Water, the new coffee??

So I've been thinking a lot about this water thing.  Water is 70% of our world, and makes up 70% of our, no one is doubting it's importance.  But do we really understand how important it is?  Maybe not as important as what you put into it.

I know we need water, but I also know that we can consume too much water.  Remember that CSI where the college kid was being hazed and was told to chug a 5gallon container of water?  He literally died from drinking too much water.  Okay, so you can't always believe what you see on TV, but it's CSI people!  CSI is science and science is truth...Not that that is any excuse not to get my eight 8oz. glasses of water a day.

But back to the importance of water...I have been trying to make a better attempt at drinking more water.  The problem is, when I get up in the morning the first thing I think of is coffee ....Mmmmm... coffee...
Coffee is really something I never considered doing without.  I know it basically depletes you of water and negates any that you drink.  Two cups of coffee in, and I have to drink two more cups of water than I should be drinking...that means I have to try for ten 8oz. glasses of water and I'm maybe hitting four at this point, which means I should be trying for six, and if I do the math that means I'm really down four, I mean two, wait...okay, now I'm totally confused.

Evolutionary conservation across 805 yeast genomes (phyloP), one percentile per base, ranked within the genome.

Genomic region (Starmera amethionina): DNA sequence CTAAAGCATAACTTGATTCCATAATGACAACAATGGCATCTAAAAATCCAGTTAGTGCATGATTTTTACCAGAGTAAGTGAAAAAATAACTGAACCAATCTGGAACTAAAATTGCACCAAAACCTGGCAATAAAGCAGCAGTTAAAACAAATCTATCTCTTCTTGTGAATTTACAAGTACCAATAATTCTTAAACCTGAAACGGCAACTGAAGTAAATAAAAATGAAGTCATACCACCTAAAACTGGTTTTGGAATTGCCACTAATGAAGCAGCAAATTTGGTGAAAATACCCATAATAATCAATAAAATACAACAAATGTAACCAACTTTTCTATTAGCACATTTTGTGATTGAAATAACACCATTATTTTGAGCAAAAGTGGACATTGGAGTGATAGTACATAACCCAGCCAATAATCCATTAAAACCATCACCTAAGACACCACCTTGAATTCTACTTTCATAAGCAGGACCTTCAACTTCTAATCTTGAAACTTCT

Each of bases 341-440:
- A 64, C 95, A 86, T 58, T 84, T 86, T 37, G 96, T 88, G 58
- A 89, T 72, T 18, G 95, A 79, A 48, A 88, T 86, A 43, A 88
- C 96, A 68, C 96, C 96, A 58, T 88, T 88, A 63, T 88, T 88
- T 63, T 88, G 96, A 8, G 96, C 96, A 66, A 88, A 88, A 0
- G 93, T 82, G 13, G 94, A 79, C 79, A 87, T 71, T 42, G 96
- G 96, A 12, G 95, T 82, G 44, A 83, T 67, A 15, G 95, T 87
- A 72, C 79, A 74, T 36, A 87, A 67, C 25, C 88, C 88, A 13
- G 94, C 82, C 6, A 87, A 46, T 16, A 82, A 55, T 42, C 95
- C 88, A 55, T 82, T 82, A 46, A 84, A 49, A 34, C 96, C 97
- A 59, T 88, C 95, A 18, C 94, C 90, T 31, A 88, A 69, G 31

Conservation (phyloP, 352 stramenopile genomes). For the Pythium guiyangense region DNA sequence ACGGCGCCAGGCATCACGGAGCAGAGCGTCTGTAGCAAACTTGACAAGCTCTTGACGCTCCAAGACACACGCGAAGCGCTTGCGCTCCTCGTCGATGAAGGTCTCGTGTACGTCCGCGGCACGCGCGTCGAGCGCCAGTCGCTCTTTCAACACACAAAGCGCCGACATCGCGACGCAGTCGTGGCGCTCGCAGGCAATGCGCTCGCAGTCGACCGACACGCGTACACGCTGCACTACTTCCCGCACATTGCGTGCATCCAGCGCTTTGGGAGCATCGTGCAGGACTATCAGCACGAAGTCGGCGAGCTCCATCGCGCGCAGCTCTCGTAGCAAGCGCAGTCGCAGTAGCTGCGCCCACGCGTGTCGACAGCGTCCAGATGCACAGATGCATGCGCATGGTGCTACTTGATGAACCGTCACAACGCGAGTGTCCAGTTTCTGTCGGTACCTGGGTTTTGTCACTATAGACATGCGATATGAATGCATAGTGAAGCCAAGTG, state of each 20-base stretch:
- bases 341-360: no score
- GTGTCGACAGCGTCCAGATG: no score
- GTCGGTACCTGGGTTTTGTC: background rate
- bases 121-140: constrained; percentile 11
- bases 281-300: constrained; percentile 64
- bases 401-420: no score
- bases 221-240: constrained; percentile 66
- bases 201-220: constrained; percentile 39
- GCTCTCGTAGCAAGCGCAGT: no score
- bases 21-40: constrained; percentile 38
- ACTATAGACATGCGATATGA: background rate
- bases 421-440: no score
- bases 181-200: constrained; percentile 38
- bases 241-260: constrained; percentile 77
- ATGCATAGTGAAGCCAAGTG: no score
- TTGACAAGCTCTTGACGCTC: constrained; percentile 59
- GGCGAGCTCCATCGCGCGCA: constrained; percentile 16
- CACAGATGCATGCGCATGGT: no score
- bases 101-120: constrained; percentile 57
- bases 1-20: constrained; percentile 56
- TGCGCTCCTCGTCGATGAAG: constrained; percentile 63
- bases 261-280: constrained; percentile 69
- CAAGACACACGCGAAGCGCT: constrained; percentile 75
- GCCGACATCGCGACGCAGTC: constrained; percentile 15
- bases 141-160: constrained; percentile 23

Alright, so I need to drink more water and less coffee - bottom line.  I have tea on occasion, but that really doesn't do the trick.  Earl Grey is alright.  Green is good, antioxidants and all that.  I just really love the taste of coffee!

What sparked this post was reading this from  According to the doctor who wrote this article, you get clean energy from drinking "water and fresh squeezed lemon" in the morning as opposed to dirty energy from drinking coffee.  Do you really think a lemon in my morning water from the local OB Water Store can replace my coffee??  I do happen to have a lemon tree in my backyard, so access is no excuse.  All I really need to do is try it, right?  Okay, so tomorrow morning it's water and lemon juice for some clean energy.  No dirty energy for me!